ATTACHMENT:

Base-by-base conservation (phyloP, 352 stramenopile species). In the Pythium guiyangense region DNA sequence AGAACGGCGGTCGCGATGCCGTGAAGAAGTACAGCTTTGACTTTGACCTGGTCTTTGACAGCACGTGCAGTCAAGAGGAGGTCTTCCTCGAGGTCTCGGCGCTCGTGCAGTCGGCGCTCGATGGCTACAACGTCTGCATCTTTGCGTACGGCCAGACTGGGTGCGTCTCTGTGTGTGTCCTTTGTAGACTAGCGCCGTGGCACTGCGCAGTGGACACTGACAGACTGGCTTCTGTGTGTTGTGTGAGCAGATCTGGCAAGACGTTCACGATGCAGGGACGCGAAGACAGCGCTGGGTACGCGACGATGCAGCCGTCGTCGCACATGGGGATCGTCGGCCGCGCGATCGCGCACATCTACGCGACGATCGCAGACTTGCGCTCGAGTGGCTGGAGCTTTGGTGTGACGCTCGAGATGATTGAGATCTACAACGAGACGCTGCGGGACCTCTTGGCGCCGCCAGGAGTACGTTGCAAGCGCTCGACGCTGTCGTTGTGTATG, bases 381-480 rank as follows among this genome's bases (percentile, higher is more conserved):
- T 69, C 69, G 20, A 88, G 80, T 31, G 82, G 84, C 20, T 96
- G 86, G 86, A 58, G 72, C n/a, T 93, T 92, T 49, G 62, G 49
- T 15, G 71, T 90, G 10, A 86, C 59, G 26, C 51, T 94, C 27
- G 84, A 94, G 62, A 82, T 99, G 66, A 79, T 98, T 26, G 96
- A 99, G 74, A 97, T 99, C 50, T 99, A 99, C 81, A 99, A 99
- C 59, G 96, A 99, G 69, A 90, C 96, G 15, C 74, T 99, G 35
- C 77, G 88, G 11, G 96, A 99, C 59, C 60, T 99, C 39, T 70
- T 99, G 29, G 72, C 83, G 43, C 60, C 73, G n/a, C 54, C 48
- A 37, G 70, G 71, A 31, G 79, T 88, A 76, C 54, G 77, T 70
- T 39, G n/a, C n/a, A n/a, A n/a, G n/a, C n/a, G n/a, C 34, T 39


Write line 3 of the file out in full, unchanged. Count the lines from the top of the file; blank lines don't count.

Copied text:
- G 86, G 86, A 58, G 72, C n/a, T 93, T 92, T 49, G 62, G 49